Culture-bearing women : the black women renaissance and cultural nationalism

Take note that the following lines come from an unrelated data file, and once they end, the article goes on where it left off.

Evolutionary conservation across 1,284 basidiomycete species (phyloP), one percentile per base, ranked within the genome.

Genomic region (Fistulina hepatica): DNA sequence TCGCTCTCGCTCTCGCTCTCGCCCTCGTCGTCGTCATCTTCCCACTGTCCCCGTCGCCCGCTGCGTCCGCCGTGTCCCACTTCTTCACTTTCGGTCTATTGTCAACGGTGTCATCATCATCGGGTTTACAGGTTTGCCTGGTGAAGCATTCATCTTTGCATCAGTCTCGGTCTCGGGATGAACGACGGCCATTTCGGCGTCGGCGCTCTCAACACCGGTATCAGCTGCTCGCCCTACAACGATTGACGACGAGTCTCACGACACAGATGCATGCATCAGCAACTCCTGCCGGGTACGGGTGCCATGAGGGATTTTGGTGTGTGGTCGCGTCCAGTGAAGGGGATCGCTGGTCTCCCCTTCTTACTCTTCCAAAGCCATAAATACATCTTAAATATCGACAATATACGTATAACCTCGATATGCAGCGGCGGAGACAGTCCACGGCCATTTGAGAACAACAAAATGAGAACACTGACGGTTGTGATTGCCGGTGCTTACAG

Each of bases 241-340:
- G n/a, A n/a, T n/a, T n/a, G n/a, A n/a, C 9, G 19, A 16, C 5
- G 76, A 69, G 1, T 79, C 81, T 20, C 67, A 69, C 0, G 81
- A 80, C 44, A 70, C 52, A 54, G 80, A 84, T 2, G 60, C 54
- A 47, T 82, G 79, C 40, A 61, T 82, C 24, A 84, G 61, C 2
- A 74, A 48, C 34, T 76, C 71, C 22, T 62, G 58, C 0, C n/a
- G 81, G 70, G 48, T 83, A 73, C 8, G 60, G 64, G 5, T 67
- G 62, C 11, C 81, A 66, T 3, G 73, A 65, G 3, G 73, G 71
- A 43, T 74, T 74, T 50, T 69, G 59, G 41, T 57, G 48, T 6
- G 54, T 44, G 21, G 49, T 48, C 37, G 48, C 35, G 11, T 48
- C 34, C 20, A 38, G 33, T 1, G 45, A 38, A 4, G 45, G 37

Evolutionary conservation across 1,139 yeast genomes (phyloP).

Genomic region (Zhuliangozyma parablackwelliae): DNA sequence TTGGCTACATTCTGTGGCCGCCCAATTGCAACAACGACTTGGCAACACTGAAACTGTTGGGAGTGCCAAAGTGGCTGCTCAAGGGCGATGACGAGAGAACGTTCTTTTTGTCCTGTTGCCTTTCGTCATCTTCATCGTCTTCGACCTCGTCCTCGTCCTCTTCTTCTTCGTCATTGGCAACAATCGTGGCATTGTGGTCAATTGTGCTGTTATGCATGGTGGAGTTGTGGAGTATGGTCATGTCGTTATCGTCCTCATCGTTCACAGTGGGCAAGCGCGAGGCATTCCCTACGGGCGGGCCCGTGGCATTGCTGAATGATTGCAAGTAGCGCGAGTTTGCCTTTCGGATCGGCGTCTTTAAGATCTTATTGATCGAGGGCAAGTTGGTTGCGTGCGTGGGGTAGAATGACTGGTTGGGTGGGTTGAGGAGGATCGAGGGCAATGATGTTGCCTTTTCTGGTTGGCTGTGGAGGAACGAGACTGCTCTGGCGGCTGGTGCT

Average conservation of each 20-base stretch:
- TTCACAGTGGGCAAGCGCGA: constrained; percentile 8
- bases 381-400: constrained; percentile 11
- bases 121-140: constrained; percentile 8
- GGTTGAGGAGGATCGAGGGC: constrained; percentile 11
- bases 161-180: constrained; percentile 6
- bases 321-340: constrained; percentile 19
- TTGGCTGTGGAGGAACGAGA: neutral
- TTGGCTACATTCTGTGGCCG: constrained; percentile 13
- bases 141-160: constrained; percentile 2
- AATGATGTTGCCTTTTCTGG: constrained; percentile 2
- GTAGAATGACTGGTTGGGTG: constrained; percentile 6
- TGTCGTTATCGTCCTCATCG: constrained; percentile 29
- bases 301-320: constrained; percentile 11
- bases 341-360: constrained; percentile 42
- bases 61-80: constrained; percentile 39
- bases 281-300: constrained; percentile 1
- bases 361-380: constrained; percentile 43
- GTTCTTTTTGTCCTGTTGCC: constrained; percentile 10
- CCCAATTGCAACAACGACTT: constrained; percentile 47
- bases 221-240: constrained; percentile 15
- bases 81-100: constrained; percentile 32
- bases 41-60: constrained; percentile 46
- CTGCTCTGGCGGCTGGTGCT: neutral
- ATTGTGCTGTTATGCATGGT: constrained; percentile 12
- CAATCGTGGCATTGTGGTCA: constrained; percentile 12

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The idea for this book grew out of my ongoing fascination with cultures of the Black Atlantic and my observation of two apparently parallel phenomena taking place at the end of the 20th century: the Black Women’s Renaissance (BWR) of the United States and the “literary blossoming” (1989 anthology Her True-True Name) of Caribbean female fiction. The BWR began in the 1970s and continued into the 1980s, while the Caribbean blossoming reached its height in the 1980s. As the Caribbean critic Selwyn R. Cudjoe has observed, that rise of diasporic African and postcolonial women’s writing should not be viewed in isolation. The flowering of talent among Caribbean women writers was “a part of a much larger expression of women’s realities that [was] taking place in the postcolonial and civil rights era in the United States” (Caribbean Women Writers 5-6). In other words, these two literary movements came to fruition in the aftermath of the civil rights and feminist struggles of black people in the US and across the entire postcolonial world.1 Admittedly, “Caribbean female fiction” is a very broad term describing authors of different races: Creole women (like Jean Rhys) and mixed-race women (like Michelle Cliff); women writing in different languages (like the very famous francophone Maryse Condé); and women domiciled in different countries, such as France (Condé), the UK (Grace Nichols), Canada (Marlene NourbeSe Philip) or the United States. My study will address Anglophone African Caribbean writers living in the US, such as Paule Marshall and Audre Lorde, who were born into the families of Caribbean immigrants and have been integrated into the African American literary tradition, as well as immigrant writers, such as Jamaica Kincaid or Michelle Cliff, who retained their interest in their postcolonial Caribbean motherlands. Due to their residence in the US, these African Caribbean writers were participants in the same black literary culture as African American women writers, and their writing represented a conver- gence of diverse literary traditions. During the BWR, these African Caribbean writers built “inter-American bridges” that helped to “make sense of a common fragmented history” (Coser, Bridging the Americas 4) of black peoples in the Americas.
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